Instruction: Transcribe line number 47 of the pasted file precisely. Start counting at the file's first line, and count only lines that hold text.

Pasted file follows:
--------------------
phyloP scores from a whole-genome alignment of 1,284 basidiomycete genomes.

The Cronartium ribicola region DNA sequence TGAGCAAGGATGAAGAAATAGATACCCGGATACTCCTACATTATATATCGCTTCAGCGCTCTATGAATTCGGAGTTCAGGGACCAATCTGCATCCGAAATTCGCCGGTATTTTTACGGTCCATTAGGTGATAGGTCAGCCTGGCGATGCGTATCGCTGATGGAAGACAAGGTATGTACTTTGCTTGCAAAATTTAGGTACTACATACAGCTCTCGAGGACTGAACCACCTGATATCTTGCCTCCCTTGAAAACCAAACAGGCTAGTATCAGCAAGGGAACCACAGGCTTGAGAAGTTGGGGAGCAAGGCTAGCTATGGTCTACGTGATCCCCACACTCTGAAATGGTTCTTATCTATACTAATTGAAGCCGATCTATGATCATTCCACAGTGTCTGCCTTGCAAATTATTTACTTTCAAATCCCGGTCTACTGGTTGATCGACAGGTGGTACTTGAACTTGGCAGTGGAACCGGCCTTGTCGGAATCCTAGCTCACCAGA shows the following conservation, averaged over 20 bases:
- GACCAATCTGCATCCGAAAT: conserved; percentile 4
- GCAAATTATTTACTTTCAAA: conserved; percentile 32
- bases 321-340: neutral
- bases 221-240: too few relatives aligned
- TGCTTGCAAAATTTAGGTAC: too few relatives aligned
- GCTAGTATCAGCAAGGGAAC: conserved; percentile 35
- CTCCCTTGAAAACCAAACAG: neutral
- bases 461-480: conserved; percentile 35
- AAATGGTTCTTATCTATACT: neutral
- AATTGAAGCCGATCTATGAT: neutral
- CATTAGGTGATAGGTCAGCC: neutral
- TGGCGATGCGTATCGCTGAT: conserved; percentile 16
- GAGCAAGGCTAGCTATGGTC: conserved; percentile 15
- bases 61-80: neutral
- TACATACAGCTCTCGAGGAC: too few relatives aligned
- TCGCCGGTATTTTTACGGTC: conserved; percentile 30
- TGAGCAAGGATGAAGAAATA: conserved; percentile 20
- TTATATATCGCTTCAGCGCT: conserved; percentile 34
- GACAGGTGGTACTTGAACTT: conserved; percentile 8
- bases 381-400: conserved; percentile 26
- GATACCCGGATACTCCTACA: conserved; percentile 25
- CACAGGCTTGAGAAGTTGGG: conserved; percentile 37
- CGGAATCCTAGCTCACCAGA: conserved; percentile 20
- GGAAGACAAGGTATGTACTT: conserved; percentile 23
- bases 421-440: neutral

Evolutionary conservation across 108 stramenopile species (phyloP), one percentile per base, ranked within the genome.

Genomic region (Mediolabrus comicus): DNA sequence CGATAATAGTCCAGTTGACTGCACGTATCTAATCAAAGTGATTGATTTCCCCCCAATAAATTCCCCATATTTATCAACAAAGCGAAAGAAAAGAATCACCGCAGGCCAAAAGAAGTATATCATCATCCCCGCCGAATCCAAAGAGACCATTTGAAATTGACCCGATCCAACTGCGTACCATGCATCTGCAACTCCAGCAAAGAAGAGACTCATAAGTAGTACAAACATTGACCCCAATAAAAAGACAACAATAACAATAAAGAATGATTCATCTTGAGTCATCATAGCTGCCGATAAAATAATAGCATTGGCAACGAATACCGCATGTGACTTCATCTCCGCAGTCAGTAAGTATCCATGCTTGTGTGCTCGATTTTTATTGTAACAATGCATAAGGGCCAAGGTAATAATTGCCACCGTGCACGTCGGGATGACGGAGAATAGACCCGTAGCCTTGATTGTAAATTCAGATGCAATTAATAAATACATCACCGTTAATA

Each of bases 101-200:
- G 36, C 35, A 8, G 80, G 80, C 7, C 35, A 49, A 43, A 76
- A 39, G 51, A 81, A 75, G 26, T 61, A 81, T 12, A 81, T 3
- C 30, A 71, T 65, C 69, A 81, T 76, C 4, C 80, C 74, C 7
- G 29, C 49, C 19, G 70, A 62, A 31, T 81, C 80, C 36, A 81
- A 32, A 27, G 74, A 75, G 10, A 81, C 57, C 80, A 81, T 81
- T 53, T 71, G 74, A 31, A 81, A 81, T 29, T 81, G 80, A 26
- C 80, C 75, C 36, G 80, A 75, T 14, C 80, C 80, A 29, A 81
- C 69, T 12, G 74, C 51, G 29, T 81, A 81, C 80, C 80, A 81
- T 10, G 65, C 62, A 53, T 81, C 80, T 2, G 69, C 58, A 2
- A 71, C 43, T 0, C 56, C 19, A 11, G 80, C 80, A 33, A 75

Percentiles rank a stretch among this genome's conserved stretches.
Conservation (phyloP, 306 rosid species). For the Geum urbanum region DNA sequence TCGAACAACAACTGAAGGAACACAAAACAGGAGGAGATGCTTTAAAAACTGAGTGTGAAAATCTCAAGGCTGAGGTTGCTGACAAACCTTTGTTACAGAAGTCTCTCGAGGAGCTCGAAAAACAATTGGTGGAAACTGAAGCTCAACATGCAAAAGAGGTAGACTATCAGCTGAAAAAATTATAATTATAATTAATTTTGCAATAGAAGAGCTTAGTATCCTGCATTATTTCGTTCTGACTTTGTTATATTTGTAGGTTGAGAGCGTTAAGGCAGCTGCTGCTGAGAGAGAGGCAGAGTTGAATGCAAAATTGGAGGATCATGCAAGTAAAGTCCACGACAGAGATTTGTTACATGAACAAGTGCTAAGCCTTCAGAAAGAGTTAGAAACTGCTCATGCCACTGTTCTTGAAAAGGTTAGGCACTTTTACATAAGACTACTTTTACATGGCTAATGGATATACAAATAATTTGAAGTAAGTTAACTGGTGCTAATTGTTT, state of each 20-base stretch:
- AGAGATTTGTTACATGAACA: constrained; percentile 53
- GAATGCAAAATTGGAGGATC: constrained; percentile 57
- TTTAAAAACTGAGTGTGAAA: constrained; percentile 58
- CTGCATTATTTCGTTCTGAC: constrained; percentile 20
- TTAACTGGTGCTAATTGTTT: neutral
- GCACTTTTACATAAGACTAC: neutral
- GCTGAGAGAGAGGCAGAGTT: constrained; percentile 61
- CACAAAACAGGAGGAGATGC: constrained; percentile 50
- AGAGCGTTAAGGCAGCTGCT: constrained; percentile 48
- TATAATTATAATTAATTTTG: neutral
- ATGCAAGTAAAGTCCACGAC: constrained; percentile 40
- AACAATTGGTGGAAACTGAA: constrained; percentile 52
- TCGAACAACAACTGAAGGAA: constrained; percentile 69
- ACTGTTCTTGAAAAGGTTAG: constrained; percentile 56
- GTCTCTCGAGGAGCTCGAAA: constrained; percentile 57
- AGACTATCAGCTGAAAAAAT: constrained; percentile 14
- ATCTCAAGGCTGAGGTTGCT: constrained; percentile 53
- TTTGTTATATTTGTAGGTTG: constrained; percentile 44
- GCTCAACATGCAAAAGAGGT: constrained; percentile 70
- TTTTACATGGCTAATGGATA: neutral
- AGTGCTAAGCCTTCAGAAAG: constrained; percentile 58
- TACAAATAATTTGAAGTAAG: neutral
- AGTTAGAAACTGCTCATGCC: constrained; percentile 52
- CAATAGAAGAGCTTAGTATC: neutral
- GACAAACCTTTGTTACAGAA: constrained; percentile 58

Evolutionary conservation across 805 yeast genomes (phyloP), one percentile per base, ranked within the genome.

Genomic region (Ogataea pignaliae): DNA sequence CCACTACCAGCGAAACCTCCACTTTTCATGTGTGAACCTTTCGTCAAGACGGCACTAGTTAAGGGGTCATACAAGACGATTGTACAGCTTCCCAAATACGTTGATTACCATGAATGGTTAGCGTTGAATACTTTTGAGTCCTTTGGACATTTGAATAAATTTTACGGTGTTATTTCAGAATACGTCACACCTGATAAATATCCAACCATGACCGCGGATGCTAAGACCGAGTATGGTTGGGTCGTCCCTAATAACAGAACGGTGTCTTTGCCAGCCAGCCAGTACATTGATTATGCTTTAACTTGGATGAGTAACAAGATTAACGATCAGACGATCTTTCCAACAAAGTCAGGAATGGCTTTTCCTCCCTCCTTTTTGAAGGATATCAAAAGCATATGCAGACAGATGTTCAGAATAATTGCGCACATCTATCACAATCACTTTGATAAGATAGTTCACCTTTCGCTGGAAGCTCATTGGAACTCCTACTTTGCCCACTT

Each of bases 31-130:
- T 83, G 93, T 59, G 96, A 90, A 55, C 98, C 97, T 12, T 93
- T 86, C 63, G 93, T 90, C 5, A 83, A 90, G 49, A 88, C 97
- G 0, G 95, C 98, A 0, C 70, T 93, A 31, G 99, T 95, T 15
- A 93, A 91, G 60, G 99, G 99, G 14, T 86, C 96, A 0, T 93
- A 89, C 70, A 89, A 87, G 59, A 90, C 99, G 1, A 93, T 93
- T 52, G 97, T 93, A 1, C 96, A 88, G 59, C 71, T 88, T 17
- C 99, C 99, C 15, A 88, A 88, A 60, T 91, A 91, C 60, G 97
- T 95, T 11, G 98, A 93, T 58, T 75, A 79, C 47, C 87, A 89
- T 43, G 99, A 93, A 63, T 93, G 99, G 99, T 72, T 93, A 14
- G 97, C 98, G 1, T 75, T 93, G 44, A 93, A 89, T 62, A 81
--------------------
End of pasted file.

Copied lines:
- TTAACTGGTGCTAATTGTTT: neutral